Evaluating and Improving Teacher Preparation Programs
A Tale of Two Cities:
State Evaluation Systems of Teacher Preparation Programs
By Dr. Leslie Fenwick, American Association of Colleges for Teacher Education
ABOUT THIS PROJECT
The National Academy of Education (NAEd) has undertaken a three-year study funded by the Bill & Melinda Gates Foundation focused on the evaluation and improvement of teacher preparation programs. The project aims to identify best practices among existing models of evaluation tools and provide recommendations for the development of new models. Under the direction of an interdisciplinary steering committee of researchers and practitioners in teacher education, the project outcomes will be made applicable and accessible to different stakeholders, including state and federal agencies, teacher preparation programs, practitioners, and researchers.
As the first step, this initiative has re-published the 2013 NAEd report on teacher education as a website that provides research-driven tools and information for stakeholders interested in evaluating and improving teacher preparation programs. The website provides interactive tools and features as well as highlights key information for stakeholder groups including the federal government, state governments, national accreditation agencies, media and other independent organizations, and teacher preparation programs.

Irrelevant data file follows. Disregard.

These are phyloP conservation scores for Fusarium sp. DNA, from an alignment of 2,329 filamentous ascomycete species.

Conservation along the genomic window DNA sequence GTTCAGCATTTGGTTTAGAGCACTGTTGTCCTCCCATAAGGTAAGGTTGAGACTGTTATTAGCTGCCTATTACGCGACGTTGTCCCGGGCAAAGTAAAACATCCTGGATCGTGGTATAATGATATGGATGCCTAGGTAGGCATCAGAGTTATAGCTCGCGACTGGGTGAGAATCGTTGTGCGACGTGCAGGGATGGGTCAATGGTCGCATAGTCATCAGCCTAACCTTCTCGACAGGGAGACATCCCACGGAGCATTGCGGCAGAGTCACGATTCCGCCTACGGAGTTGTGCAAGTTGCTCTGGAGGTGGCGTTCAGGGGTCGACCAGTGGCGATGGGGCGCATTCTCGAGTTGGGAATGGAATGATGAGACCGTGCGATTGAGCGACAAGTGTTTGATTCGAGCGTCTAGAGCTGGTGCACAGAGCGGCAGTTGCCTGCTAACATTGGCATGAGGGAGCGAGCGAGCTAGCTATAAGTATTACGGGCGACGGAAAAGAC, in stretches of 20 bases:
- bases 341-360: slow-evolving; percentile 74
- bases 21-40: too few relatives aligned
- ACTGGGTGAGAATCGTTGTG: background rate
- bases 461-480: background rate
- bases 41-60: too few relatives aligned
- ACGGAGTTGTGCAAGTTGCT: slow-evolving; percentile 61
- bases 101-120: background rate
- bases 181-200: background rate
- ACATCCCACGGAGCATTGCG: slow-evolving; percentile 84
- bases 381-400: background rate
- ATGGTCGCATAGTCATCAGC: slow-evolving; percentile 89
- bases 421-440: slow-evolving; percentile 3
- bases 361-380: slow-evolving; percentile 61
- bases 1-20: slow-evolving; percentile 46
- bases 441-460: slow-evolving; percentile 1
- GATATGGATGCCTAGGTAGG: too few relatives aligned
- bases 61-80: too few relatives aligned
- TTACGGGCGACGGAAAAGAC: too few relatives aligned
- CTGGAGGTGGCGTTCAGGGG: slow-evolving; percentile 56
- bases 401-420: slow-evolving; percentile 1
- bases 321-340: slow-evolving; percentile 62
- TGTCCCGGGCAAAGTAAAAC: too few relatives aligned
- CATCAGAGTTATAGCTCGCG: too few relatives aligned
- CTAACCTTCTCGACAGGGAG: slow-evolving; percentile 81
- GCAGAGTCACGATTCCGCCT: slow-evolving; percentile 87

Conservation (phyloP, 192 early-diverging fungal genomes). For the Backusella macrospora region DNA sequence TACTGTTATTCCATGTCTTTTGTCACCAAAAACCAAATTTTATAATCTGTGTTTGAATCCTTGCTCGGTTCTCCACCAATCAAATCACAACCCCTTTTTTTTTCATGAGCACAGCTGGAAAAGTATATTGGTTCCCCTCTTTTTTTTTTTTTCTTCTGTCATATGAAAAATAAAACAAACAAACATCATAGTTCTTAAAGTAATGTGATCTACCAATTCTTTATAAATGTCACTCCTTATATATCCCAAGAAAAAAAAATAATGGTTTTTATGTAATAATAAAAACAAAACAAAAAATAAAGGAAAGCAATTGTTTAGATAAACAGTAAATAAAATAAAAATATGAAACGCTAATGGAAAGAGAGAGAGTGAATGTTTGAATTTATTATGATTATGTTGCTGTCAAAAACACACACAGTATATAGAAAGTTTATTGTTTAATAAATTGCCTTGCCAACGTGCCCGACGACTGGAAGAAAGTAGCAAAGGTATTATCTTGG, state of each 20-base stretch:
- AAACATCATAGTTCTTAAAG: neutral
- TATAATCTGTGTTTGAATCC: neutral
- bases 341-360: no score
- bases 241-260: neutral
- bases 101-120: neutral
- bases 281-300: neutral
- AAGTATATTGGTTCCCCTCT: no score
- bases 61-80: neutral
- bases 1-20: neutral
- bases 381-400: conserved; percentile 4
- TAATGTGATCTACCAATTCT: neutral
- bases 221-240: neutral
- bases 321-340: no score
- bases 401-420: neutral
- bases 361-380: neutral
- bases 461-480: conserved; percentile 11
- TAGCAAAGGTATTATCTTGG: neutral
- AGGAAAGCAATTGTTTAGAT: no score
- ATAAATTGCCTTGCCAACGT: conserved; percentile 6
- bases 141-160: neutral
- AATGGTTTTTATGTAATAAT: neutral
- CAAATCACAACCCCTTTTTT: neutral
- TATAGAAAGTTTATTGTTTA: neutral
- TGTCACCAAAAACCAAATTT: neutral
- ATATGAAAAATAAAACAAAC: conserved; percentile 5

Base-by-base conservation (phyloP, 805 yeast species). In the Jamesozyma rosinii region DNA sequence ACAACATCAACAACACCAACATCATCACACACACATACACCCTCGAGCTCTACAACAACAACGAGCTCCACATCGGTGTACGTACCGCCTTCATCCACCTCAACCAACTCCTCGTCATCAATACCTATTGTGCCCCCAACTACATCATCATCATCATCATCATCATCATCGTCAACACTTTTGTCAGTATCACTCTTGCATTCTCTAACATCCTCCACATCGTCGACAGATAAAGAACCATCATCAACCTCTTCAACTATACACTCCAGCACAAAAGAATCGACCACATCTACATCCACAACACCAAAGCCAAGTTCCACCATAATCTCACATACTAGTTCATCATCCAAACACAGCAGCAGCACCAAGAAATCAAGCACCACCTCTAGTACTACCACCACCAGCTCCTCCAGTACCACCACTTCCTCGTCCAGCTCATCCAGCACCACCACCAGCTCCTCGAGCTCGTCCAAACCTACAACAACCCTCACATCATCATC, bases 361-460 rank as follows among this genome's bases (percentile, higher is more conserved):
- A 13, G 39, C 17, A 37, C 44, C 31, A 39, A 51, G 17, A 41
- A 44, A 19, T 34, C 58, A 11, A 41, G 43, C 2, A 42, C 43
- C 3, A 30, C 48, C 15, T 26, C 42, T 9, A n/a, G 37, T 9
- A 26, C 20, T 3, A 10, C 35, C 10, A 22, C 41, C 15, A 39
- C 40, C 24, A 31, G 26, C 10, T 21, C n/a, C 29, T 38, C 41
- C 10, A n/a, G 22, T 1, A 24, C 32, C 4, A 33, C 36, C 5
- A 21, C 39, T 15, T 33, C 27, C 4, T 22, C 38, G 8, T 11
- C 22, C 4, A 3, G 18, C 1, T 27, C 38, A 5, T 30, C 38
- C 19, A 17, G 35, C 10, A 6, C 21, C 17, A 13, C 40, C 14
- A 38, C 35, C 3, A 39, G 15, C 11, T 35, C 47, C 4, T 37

As part of the project outcomes, the writing team is currently in the process of finalizing a commissioned paper series on key aspects of teacher preparation and evaluation methods that support high-quality preparation and continuous program improvement. The commissioned paper series will examine the following eight areas:
Links Among Teacher Preparation, Retention, and Teacher Effectiveness (Matthew Ronfeldt)
Landscape of Teacher Preparation Program Evaluation Policies and Progress (Stafford Hood, Mary Dilworth, & Constance A. Lindsay)
This paper begins with an introduction that provides a review of the teacher preparation program (TPP) evaluation environment during the period of 2013-2020 that has impacted the nation’s view and support for educator preparation programs. It draws attention to public policies, professional and non-profit groups and organizations that frame TPP approaches to teaching and learning. The paper is focused on four key areas primed to leverage equitable TPP evaluation for future program improvement. First, the paper discusses the national and state policy authorities that establish large scale TPP goals and incentives with the power to drive TPP designs and agenda. Second, the paper turns to prominent professional standards setting organizations as well as other groups and individuals that are participants in the TPP evaluation sector with significant influence on framing, creating metrics, and prioritizing what is deemed as fruitful areas for inquiry. Third, the paper discusses the impact of rapidly emerging models that require TPP evaluation criteria tailored for various approaches and standards to be useful to TPPs in their day-to-day work. Lastly, the paper discusses the critical need to re-examine all areas of TPP evaluation so that they capture and employ effective strategies addressing equity and social justice. The paper concludes with recommendations for improved alignment and consistency, timeliness and access, and equity, that may influence TPP evaluation in the future as well as promising strategies for consideration.